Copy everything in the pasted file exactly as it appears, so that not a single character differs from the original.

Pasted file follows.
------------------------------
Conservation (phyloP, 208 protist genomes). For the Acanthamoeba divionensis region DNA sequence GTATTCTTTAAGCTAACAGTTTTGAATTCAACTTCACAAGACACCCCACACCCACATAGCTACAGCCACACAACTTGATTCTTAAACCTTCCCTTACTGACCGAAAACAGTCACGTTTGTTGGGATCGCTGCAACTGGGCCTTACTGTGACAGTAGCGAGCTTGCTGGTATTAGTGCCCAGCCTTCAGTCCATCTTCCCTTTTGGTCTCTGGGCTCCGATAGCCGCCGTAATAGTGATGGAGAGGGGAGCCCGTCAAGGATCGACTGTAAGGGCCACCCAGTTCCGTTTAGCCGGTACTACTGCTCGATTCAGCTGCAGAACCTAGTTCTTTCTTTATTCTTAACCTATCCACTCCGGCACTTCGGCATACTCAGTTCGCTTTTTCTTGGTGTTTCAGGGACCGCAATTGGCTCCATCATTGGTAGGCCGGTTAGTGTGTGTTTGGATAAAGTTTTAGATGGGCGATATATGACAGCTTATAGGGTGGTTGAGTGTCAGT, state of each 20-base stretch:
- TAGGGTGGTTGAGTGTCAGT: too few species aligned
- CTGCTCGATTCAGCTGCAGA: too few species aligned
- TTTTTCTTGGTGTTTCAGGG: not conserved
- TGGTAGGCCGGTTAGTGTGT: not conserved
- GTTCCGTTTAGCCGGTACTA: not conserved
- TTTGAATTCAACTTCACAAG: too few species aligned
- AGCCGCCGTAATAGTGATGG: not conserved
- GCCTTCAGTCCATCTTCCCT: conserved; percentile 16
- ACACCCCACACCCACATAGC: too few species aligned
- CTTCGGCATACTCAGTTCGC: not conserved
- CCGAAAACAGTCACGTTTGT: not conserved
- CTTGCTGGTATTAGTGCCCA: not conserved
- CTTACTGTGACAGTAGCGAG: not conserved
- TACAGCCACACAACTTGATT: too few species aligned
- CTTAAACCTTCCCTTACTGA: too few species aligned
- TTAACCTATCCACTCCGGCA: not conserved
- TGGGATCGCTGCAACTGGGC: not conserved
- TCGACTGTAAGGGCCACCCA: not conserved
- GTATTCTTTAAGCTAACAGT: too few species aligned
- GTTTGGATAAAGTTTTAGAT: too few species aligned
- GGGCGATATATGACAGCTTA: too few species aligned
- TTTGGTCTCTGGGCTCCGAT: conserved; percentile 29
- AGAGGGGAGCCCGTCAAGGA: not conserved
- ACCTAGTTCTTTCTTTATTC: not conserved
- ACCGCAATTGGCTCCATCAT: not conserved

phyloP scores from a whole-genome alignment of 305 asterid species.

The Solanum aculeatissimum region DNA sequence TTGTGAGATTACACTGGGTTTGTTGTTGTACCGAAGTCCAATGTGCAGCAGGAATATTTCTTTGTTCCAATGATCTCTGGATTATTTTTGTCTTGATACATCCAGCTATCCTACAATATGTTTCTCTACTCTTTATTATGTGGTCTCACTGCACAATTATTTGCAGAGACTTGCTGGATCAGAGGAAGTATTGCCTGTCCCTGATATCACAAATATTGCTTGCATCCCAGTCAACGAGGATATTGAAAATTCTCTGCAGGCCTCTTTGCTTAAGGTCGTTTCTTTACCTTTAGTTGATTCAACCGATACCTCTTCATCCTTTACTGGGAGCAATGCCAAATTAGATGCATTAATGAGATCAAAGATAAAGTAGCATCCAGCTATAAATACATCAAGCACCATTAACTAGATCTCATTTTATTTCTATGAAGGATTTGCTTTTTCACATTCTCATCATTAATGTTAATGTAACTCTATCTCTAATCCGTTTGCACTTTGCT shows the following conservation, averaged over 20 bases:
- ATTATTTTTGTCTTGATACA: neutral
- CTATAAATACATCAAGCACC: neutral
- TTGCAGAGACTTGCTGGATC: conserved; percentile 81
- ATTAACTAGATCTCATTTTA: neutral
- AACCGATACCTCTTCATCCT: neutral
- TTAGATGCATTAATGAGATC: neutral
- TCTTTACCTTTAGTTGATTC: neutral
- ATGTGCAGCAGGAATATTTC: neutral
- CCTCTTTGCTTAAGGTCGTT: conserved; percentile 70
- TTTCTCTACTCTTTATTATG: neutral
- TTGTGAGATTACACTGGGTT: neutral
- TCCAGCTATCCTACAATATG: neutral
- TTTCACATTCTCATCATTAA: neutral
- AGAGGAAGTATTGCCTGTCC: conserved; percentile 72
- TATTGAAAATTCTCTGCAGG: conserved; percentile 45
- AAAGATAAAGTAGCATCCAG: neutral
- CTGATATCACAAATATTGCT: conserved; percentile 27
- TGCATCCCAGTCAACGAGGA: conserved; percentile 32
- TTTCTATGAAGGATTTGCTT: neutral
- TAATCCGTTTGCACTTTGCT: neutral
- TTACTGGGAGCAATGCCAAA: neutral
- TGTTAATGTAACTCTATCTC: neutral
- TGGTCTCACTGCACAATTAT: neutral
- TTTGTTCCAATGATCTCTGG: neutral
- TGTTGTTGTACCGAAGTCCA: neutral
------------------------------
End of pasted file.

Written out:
Conservation (phyloP, 208 protist genomes). For the Acanthamoeba divionensis region DNA sequence GTATTCTTTAAGCTAACAGTTTTGAATTCAACTTCACAAGACACCCCACACCCACATAGCTACAGCCACACAACTTGATTCTTAAACCTTCCCTTACTGACCGAAAACAGTCACGTTTGTTGGGATCGCTGCAACTGGGCCTTACTGTGACAGTAGCGAGCTTGCTGGTATTAGTGCCCAGCCTTCAGTCCATCTTCCCTTTTGGTCTCTGGGCTCCGATAGCCGCCGTAATAGTGATGGAGAGGGGAGCCCGTCAAGGATCGACTGTAAGGGCCACCCAGTTCCGTTTAGCCGGTACTACTGCTCGATTCAGCTGCAGAACCTAGTTCTTTCTTTATTCTTAACCTATCCACTCCGGCACTTCGGCATACTCAGTTCGCTTTTTCTTGGTGTTTCAGGGACCGCAATTGGCTCCATCATTGGTAGGCCGGTTAGTGTGTGTTTGGATAAAGTTTTAGATGGGCGATATATGACAGCTTATAGGGTGGTTGAGTGTCAGT, state of each 20-base stretch:
- TAGGGTGGTTGAGTGTCAGT: too few species aligned
- CTGCTCGATTCAGCTGCAGA: too few species aligned
- TTTTTCTTGGTGTTTCAGGG: not conserved
- TGGTAGGCCGGTTAGTGTGT: not conserved
- GTTCCGTTTAGCCGGTACTA: not conserved
- TTTGAATTCAACTTCACAAG: too few species aligned
- AGCCGCCGTAATAGTGATGG: not conserved
- GCCTTCAGTCCATCTTCCCT: conserved; percentile 16
- ACACCCCACACCCACATAGC: too few species aligned
- CTTCGGCATACTCAGTTCGC: not conserved
- CCGAAAACAGTCACGTTTGT: not conserved
- CTTGCTGGTATTAGTGCCCA: not conserved
- CTTACTGTGACAGTAGCGAG: not conserved
- TACAGCCACACAACTTGATT: too few species aligned
- CTTAAACCTTCCCTTACTGA: too few species aligned
- TTAACCTATCCACTCCGGCA: not conserved
- TGGGATCGCTGCAACTGGGC: not conserved
- TCGACTGTAAGGGCCACCCA: not conserved
- GTATTCTTTAAGCTAACAGT: too few species aligned
- GTTTGGATAAAGTTTTAGAT: too few species aligned
- GGGCGATATATGACAGCTTA: too few species aligned
- TTTGGTCTCTGGGCTCCGAT: conserved; percentile 29
- AGAGGGGAGCCCGTCAAGGA: not conserved
- ACCTAGTTCTTTCTTTATTC: not conserved
- ACCGCAATTGGCTCCATCAT: not conserved

phyloP scores from a whole-genome alignment of 305 asterid species.

The Solanum aculeatissimum region DNA sequence TTGTGAGATTACACTGGGTTTGTTGTTGTACCGAAGTCCAATGTGCAGCAGGAATATTTCTTTGTTCCAATGATCTCTGGATTATTTTTGTCTTGATACATCCAGCTATCCTACAATATGTTTCTCTACTCTTTATTATGTGGTCTCACTGCACAATTATTTGCAGAGACTTGCTGGATCAGAGGAAGTATTGCCTGTCCCTGATATCACAAATATTGCTTGCATCCCAGTCAACGAGGATATTGAAAATTCTCTGCAGGCCTCTTTGCTTAAGGTCGTTTCTTTACCTTTAGTTGATTCAACCGATACCTCTTCATCCTTTACTGGGAGCAATGCCAAATTAGATGCATTAATGAGATCAAAGATAAAGTAGCATCCAGCTATAAATACATCAAGCACCATTAACTAGATCTCATTTTATTTCTATGAAGGATTTGCTTTTTCACATTCTCATCATTAATGTTAATGTAACTCTATCTCTAATCCGTTTGCACTTTGCT shows the following conservation, averaged over 20 bases:
- ATTATTTTTGTCTTGATACA: neutral
- CTATAAATACATCAAGCACC: neutral
- TTGCAGAGACTTGCTGGATC: conserved; percentile 81
- ATTAACTAGATCTCATTTTA: neutral
- AACCGATACCTCTTCATCCT: neutral
- TTAGATGCATTAATGAGATC: neutral
- TCTTTACCTTTAGTTGATTC: neutral
- ATGTGCAGCAGGAATATTTC: neutral
- CCTCTTTGCTTAAGGTCGTT: conserved; percentile 70
- TTTCTCTACTCTTTATTATG: neutral
- TTGTGAGATTACACTGGGTT: neutral
- TCCAGCTATCCTACAATATG: neutral
- TTTCACATTCTCATCATTAA: neutral
- AGAGGAAGTATTGCCTGTCC: conserved; percentile 72
- TATTGAAAATTCTCTGCAGG: conserved; percentile 45
- AAAGATAAAGTAGCATCCAG: neutral
- CTGATATCACAAATATTGCT: conserved; percentile 27
- TGCATCCCAGTCAACGAGGA: conserved; percentile 32
- TTTCTATGAAGGATTTGCTT: neutral
- TAATCCGTTTGCACTTTGCT: neutral
- TTACTGGGAGCAATGCCAAA: neutral
- TGTTAATGTAACTCTATCTC: neutral
- TGGTCTCACTGCACAATTAT: neutral
- TTTGTTCCAATGATCTCTGG: neutral
- TGTTGTTGTACCGAAGTCCA: neutral